Indeed, Nelly is hardly a passive presence even in her early role as companion/servant to the children at the Heights. Just as she joins Hindley in tormenting the newly-arrived Heathcliff, she soon conspires with him to wreck the budding romance between Catherine and Edgar Linton. Having agreed to “make a third party to any private visits” Edgar pays to Miss Earnshaw, Nelly follows her instructions with a destructive zeal all her own.  She banks on her “fidgeting” presence and saucy replies to rouse Catherine’s quick temper, and finally reports to Edgar a “nip” her mistress has given her to drive her off. Recriminations escalate until Edgar is frightened by the violence into leaving. Nelly muses after him, delighted by her successful interference: “That’s right!...Take warning and begone! It’s a kindness to let you have a glimpse of her genuine disposition.” (pp.65-66)

          But her meddling isn’t done. She sees him hesitate in the courtyard and resolves “to encourage” his departure with another attack on Catherine: “’Miss is dreadful wayward, sir!’ I called out. ‘As bad as any marred child – you’d better be riding home, or else she will be sick, only to grieve us.’” (p. 66)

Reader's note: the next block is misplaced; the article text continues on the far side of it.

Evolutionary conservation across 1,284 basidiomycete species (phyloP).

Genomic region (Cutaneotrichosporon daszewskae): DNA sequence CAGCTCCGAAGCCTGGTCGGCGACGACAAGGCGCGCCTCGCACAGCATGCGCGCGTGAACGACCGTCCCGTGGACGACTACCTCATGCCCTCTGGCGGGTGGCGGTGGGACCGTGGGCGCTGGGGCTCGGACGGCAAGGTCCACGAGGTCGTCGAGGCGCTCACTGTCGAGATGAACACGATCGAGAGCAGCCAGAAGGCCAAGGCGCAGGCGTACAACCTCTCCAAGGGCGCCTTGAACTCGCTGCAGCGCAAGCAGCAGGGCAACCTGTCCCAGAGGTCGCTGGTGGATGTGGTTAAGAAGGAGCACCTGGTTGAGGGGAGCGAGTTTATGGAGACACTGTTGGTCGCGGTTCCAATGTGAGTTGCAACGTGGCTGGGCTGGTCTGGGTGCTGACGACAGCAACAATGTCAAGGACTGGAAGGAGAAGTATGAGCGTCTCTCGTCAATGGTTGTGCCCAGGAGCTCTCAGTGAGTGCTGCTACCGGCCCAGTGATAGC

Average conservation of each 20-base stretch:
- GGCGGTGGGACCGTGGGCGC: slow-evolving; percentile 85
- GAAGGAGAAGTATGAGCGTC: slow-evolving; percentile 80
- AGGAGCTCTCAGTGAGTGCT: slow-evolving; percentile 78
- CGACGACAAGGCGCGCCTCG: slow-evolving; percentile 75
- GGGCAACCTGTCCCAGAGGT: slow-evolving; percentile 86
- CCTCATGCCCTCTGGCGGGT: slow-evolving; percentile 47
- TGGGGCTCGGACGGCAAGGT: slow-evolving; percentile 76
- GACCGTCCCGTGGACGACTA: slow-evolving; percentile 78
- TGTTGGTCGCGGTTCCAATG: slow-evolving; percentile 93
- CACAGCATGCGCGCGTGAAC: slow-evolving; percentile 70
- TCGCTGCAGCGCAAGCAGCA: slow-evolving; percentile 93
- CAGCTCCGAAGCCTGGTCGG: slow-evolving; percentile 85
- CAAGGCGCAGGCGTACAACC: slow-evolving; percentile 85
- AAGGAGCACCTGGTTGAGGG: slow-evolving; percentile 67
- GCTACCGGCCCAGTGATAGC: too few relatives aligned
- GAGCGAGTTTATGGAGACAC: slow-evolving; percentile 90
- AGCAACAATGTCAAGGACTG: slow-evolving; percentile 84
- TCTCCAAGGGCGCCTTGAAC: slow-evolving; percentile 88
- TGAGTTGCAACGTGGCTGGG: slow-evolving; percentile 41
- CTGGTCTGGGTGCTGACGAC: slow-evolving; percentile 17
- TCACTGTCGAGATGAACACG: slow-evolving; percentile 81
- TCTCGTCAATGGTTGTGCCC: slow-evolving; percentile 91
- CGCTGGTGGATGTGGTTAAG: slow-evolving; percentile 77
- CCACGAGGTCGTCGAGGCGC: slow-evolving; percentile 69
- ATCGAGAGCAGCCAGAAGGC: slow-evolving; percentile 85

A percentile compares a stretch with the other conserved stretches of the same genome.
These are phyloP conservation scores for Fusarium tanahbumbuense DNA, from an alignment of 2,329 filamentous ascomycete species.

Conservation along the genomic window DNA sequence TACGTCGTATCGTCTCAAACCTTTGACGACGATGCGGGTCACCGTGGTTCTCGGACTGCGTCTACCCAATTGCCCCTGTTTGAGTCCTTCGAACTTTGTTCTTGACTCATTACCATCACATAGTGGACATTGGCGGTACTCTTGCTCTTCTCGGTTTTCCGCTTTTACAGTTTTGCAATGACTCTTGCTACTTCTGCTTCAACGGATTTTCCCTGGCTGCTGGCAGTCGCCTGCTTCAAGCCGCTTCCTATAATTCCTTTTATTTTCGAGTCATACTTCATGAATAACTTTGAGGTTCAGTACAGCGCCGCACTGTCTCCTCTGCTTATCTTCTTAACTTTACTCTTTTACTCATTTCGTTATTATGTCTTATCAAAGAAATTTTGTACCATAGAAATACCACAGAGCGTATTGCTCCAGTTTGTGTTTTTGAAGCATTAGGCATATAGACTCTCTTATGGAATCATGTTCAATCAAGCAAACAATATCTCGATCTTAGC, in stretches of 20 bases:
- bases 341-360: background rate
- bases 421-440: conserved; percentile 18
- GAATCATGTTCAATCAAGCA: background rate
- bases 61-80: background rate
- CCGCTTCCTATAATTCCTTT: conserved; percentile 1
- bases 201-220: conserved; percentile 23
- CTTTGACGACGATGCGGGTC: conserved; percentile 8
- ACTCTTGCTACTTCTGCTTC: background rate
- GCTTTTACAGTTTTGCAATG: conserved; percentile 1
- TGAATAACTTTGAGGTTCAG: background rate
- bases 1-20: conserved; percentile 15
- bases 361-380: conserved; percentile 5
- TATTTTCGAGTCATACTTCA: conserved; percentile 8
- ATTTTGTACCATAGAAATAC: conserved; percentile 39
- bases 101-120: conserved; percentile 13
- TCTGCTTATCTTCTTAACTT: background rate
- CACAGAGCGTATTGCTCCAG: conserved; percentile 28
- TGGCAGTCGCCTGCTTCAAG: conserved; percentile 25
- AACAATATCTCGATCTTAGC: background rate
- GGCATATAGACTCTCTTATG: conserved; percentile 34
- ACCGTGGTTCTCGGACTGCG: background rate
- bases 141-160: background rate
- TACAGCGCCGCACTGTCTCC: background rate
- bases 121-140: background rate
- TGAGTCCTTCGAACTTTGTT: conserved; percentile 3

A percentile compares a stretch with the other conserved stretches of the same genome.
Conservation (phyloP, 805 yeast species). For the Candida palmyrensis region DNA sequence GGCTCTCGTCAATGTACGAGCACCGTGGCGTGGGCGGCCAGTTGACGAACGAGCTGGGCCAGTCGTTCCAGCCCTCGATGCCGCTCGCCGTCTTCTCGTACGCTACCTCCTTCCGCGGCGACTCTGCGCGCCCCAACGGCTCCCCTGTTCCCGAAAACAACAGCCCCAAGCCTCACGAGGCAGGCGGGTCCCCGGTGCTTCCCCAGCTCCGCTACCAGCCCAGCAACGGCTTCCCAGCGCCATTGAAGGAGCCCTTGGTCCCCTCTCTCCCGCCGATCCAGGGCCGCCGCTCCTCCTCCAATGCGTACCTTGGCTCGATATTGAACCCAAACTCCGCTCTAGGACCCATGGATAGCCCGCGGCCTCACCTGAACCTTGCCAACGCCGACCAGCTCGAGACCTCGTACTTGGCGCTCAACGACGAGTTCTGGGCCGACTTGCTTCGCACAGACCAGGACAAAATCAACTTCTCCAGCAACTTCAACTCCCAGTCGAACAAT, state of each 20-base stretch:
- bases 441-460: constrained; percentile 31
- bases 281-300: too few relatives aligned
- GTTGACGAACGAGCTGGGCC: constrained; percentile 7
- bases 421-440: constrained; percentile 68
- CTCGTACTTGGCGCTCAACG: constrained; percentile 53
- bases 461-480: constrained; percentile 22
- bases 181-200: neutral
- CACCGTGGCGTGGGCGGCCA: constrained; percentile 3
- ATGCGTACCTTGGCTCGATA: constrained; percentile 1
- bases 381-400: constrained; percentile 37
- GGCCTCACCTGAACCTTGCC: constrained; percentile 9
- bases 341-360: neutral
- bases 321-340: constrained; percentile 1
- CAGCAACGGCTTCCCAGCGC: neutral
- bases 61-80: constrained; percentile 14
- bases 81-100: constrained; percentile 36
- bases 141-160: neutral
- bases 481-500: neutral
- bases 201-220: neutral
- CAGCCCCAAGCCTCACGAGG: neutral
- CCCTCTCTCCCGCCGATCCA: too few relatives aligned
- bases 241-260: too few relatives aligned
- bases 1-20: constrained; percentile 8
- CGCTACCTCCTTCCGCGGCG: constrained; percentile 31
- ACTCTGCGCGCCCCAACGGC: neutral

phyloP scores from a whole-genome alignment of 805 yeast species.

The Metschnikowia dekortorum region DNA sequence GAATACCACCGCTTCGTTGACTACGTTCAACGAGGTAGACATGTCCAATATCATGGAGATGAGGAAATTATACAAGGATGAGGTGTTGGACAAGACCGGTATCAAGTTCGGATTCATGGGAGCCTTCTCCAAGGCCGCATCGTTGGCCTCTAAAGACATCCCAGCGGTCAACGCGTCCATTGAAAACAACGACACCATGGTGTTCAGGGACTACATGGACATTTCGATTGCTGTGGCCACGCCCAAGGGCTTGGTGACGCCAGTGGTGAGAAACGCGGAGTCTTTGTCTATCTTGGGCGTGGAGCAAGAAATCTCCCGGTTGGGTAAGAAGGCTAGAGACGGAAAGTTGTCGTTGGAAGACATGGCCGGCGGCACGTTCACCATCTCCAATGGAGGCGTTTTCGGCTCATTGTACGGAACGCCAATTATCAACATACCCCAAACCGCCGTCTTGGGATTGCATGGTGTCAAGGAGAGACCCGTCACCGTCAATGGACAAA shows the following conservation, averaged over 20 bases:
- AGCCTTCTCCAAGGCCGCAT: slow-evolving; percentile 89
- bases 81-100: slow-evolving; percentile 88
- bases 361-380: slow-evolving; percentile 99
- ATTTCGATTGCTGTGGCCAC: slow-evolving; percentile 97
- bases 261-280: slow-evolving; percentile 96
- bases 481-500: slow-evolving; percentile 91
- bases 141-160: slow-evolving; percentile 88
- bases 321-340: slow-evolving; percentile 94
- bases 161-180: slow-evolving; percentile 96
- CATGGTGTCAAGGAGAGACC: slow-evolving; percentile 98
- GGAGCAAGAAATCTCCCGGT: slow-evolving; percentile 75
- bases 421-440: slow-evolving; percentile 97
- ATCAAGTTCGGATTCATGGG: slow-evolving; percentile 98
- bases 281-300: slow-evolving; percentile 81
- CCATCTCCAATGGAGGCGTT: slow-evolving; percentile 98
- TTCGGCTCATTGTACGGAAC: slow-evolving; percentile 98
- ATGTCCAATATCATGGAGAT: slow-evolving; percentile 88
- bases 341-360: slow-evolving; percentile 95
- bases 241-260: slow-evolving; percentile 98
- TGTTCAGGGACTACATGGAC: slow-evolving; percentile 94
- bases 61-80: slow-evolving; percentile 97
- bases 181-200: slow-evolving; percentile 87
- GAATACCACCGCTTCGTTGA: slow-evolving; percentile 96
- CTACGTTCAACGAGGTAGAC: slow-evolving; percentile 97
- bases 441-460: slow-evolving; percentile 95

Nelly’s brief is both wrong and counterproductive: Edgar returns to the house, Cathy is not sick, and the two in fact “confess themselves lovers.” Yet an insidious sort of damage has nonetheless been done, since their relationship, though more intense, is now grounded in instability and distrust.

          Mrs. Dean is guilty of another, more serious disruption during her early tenure at the Heights. A second object of her jealousy is the nearly symbiotic liaison between Catherine and Heathcliff, and her chief sin in that regard is one of unpardonable omission.⁷ Knowing that Heathcliff is overhearing Catherine’s kitchen confession that she will marry Edgar and would be degraded by a match with Heathcliff, Nelly makes no effort to warn her mistress of his presence or his portentous departure.